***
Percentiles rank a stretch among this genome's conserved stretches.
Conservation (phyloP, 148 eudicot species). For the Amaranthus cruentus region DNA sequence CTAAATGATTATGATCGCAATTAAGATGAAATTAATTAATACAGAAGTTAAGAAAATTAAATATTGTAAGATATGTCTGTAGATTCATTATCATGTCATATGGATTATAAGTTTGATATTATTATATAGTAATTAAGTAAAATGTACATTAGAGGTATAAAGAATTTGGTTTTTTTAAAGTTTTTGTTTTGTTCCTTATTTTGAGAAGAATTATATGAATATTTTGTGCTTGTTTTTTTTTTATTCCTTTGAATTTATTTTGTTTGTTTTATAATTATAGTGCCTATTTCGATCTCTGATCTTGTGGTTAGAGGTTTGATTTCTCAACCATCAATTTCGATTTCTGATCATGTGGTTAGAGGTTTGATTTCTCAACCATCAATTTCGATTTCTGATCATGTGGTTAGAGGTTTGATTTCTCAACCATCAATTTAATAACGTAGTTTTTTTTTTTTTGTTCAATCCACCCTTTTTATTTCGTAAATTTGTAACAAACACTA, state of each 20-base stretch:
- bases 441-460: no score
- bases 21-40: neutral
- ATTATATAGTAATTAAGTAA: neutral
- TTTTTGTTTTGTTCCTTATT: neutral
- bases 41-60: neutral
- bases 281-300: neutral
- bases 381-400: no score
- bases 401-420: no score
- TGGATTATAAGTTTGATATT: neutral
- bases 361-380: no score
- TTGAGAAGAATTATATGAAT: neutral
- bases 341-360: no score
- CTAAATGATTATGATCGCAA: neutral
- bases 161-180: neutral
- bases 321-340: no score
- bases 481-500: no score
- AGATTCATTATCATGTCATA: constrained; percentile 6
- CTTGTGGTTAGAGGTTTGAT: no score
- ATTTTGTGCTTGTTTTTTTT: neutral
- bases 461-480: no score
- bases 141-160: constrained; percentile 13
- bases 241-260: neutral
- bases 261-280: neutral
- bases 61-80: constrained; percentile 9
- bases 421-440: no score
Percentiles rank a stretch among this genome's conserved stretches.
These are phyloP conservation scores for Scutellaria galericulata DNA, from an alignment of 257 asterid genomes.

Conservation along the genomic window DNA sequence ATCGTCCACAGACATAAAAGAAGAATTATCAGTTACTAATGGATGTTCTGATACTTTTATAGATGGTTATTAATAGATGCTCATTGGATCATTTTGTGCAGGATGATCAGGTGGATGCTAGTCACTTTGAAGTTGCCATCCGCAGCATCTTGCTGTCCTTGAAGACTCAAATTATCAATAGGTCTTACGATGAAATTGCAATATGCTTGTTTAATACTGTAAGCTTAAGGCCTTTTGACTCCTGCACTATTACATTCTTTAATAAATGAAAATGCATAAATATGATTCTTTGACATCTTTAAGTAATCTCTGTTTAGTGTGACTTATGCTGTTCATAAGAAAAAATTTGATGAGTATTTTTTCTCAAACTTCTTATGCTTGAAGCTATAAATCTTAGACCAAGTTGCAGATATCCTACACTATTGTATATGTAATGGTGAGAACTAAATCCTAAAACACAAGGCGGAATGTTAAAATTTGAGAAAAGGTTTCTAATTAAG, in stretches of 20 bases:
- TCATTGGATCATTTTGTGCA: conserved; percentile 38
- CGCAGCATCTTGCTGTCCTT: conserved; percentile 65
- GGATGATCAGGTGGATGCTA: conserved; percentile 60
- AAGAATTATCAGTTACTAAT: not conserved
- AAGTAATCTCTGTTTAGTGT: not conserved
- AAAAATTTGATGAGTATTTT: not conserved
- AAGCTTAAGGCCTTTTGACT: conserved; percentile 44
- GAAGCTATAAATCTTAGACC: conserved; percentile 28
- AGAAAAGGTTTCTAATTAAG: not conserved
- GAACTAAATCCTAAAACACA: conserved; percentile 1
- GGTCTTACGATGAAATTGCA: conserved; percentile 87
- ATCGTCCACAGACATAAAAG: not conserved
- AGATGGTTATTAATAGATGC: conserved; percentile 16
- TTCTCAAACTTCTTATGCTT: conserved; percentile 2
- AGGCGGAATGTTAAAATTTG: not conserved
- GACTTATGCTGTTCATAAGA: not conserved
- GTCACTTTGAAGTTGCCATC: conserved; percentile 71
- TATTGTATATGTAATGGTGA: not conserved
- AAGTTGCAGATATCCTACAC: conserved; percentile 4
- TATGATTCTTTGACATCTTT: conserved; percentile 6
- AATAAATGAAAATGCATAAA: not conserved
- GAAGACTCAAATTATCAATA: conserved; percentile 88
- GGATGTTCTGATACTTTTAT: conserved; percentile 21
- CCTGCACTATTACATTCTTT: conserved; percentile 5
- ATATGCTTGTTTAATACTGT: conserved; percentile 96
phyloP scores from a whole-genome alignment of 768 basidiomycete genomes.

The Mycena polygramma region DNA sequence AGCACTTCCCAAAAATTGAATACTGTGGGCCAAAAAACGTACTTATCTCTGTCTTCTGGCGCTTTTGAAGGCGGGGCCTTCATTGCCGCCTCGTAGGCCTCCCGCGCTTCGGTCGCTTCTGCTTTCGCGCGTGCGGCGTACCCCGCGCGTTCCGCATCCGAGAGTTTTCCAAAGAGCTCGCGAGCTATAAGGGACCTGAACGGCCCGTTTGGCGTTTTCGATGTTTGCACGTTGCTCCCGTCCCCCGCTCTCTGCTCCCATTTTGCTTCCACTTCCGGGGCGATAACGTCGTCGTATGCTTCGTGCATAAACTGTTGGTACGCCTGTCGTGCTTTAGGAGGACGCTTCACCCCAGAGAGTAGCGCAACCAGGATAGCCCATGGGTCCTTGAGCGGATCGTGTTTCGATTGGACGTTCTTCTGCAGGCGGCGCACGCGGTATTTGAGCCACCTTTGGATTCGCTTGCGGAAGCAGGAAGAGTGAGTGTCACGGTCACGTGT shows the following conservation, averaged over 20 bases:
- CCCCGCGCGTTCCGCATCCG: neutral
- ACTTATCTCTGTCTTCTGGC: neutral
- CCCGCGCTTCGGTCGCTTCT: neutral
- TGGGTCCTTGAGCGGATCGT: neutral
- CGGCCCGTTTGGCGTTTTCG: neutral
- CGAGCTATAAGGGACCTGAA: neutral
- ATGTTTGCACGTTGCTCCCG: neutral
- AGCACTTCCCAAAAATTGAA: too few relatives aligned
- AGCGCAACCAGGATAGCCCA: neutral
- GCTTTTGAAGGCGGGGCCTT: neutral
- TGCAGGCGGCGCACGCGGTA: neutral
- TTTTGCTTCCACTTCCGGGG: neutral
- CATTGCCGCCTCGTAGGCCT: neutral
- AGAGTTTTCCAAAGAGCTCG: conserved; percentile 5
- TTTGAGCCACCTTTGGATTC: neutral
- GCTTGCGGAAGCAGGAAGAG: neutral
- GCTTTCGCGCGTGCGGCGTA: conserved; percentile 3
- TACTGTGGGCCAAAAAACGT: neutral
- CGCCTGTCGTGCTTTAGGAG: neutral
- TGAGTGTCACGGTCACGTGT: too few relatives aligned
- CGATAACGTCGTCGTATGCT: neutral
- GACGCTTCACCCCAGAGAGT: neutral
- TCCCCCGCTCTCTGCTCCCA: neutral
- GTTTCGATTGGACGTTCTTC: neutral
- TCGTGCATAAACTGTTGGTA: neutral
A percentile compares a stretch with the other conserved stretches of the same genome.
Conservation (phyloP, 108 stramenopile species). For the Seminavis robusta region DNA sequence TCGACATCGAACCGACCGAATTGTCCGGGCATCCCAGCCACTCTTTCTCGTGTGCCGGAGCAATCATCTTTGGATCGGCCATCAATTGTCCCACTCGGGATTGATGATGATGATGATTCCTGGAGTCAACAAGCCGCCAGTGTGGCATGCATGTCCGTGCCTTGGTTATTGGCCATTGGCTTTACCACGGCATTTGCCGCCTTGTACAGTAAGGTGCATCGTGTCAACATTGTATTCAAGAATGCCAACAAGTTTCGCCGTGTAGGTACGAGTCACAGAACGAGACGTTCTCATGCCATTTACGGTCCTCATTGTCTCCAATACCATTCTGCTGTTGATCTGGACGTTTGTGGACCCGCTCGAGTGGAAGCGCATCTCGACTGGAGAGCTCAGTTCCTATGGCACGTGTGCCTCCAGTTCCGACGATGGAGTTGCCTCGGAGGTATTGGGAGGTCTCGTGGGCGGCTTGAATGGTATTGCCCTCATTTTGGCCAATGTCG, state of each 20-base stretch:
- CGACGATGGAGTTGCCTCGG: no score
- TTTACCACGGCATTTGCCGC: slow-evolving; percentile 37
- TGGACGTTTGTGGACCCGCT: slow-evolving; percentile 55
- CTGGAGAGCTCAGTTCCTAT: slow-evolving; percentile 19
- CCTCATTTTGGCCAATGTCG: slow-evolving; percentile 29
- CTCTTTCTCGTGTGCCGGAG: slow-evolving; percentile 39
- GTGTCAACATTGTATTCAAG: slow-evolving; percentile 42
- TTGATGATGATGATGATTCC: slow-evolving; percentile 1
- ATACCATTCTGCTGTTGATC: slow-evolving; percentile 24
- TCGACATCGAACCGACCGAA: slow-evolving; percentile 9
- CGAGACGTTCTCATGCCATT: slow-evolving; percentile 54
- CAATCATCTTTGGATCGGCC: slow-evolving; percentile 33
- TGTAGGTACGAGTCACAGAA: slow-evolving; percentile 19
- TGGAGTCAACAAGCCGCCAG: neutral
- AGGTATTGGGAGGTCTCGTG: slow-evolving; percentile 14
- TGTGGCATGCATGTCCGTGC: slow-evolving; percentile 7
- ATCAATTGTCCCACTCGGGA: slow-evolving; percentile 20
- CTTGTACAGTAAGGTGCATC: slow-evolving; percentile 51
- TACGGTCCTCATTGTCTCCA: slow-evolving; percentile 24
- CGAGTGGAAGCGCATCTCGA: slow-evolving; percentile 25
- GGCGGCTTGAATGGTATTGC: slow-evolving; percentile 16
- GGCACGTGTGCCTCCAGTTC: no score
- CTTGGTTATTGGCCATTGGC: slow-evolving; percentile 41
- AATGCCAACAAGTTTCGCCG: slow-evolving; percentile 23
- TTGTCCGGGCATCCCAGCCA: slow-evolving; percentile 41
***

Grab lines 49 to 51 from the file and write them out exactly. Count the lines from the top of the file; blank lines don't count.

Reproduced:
- AAGTTGCAGATATCCTACAC: conserved; percentile 4
- TATGATTCTTTGACATCTTT: conserved; percentile 6
- AATAAATGAAAATGCATAAA: not conserved